Downtown New Glarus, Wisconsin. Image Credit Erwin Widmer via Shutterstock

12 Must-See Historic Towns in Wisconsin

Located smack dab at the center of the American Midwest, Wisconsin is renowned for its diverse landscapes, vibrant culture, and rich legacy. Known as the “Badger State,” Wisconsin earned its nickname not from the burrowing animals but from the early lead miners who dug temporary homes in the hillsides, reminiscent of badger dens. The state boasts fascinating geographical features, from the Great Lakes and the mighty Mississippi River to rolling farmlands and lush forests.

Wisconsin’s must-see historic towns offer visitors a captivating journey through time, showcasing the state’s steeped heritage and cultural significance. Wisconsin’s historic towns offer a wealth of experiences celebrating the timeless allure of the Badger State’s heritage, from exploring historic museums to marveling at the grandeur of Victorian mansions. 


Downtown Cambridge, Wisconsin, in the summer.
Downtown Cambridge, Wisconsin, in the summer. Image credit Royalbroil, CC BY-SA 3.0 via Wikimedia Commons

Cambridge was chosen as a settlement by European immigrants in the 19th Century, drawn to the fertile lands along the banks of the Koshkonong Creek. Interestingly,  The town's historic downtown district retains much of its 19th Century Charm. Step Inside the Cambridge Historic School and journey back to the days of one-room schoolhouses and pioneer education. Built in 1906, this beautifully restored schoolhouse now serves as a museum showcasing photos and memorabilia that tell the story of education in rural Wisconsin throughout the years.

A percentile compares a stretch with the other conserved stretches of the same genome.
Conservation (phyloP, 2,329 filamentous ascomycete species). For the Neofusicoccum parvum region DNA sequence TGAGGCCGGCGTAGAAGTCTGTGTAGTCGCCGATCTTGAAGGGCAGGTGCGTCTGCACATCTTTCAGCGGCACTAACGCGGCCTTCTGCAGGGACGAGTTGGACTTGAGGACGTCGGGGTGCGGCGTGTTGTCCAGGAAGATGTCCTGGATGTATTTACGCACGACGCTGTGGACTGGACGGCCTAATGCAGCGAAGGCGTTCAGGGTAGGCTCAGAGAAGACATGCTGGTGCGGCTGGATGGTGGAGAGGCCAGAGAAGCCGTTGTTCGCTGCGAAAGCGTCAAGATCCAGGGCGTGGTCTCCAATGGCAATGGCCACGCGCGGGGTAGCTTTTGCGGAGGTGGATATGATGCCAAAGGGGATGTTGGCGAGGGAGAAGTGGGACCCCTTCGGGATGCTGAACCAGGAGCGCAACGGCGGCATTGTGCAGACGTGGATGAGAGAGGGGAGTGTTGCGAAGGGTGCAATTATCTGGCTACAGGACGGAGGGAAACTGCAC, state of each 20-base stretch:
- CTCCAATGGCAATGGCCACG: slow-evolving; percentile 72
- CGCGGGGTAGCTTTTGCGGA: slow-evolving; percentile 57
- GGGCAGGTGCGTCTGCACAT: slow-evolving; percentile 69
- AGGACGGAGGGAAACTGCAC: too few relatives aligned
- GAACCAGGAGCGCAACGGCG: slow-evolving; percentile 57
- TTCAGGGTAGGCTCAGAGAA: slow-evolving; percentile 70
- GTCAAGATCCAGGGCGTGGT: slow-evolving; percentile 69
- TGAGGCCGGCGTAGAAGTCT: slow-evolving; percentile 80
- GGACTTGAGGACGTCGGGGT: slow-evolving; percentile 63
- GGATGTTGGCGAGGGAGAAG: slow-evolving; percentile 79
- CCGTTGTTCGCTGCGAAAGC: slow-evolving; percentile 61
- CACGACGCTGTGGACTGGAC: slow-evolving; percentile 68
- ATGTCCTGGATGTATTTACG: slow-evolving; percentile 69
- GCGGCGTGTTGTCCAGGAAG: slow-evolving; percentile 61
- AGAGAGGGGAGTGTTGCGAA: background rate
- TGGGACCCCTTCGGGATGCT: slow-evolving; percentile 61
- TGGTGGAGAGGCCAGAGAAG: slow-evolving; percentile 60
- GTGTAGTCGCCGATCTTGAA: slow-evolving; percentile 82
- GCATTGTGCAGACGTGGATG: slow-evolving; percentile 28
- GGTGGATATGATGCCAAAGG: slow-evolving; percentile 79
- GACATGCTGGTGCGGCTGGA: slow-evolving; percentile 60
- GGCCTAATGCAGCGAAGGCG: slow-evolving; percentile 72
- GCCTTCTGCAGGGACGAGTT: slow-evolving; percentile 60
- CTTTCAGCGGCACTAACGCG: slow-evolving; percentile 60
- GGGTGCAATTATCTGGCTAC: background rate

Raise a glass to history at the Cambridge Winery, housed in a beautifully restored 19th-century building along Main Street. It pays homage to the town's Agricultural heritage while allowing visitors to sample Wisconsin’s burgeoning wine industry. Outdoor enthusiasts will have their hands full at Cam-Rock County Park. Originally a limestone quarry, it is now jam-packed with angling, hiking, and cycling. 


Overhead view of Hudson, Wisconsin in winter
Overhead view of Hudson, Wisconsin in winter

Hudson’s historical significance dates back to its founding in 1840 by Louis Massey and his family. The town quickly became a hub for activity along the St Croix River, serving as a vital stop for steamboats and fur traders traveling between the Great Lakes and the Mississippi River. Constructed in 1855, the Octagon House Museum gives visitors a glimpse into life in 19th-century Wisconsin with guided tours showcasing period furnishings, decorative arts, and exhibits on Hudson’s history, highlighting the legacy of its pioneering families.

Originally established as a public park in the late 19th century, Prospect Park is a peaceful retreat amidst lush greenery and stunning vistas. It has walking trails and picnic areas, making it an ideal setting for a tranquil afternoon. Furthermore, you can experience the beauty of the St. Croix River at Lakefront Park. Visitors can enjoy fishing off the pier, paddleboarding, or simply soaking in the serene ambiance of the waterfront.